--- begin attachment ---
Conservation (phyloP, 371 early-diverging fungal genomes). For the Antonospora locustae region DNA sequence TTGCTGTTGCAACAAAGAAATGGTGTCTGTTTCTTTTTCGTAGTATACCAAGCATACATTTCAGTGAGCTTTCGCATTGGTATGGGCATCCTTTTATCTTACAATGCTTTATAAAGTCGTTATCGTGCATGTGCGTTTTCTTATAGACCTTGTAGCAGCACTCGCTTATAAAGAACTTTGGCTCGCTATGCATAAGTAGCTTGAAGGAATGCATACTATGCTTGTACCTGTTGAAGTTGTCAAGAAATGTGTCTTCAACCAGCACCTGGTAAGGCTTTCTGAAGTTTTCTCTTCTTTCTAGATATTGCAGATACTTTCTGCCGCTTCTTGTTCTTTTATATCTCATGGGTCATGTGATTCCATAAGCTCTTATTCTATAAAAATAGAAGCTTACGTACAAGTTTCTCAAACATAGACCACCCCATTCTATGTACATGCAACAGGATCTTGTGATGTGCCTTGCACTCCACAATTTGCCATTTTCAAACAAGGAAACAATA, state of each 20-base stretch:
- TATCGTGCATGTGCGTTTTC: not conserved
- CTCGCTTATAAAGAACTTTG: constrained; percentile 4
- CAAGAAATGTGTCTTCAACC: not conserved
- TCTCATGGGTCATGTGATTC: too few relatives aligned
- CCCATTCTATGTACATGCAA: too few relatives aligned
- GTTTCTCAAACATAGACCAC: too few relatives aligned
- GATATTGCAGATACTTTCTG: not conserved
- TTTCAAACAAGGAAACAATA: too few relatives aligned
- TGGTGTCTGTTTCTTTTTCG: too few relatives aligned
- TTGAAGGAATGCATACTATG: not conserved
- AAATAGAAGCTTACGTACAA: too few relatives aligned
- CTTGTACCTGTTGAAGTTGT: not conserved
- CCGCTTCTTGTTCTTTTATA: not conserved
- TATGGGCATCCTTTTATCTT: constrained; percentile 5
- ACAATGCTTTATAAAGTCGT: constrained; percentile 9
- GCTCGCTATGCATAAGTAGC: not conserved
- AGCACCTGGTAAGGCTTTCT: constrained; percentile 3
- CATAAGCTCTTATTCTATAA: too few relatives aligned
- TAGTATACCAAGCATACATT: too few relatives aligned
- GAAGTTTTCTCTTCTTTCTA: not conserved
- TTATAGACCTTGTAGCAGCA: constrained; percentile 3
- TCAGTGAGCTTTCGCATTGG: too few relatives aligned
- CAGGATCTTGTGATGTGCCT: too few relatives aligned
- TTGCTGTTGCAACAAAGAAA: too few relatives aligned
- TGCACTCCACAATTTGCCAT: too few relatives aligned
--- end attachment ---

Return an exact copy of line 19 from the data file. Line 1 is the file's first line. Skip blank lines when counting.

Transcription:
- CATAAGCTCTTATTCTATAA: too few relatives aligned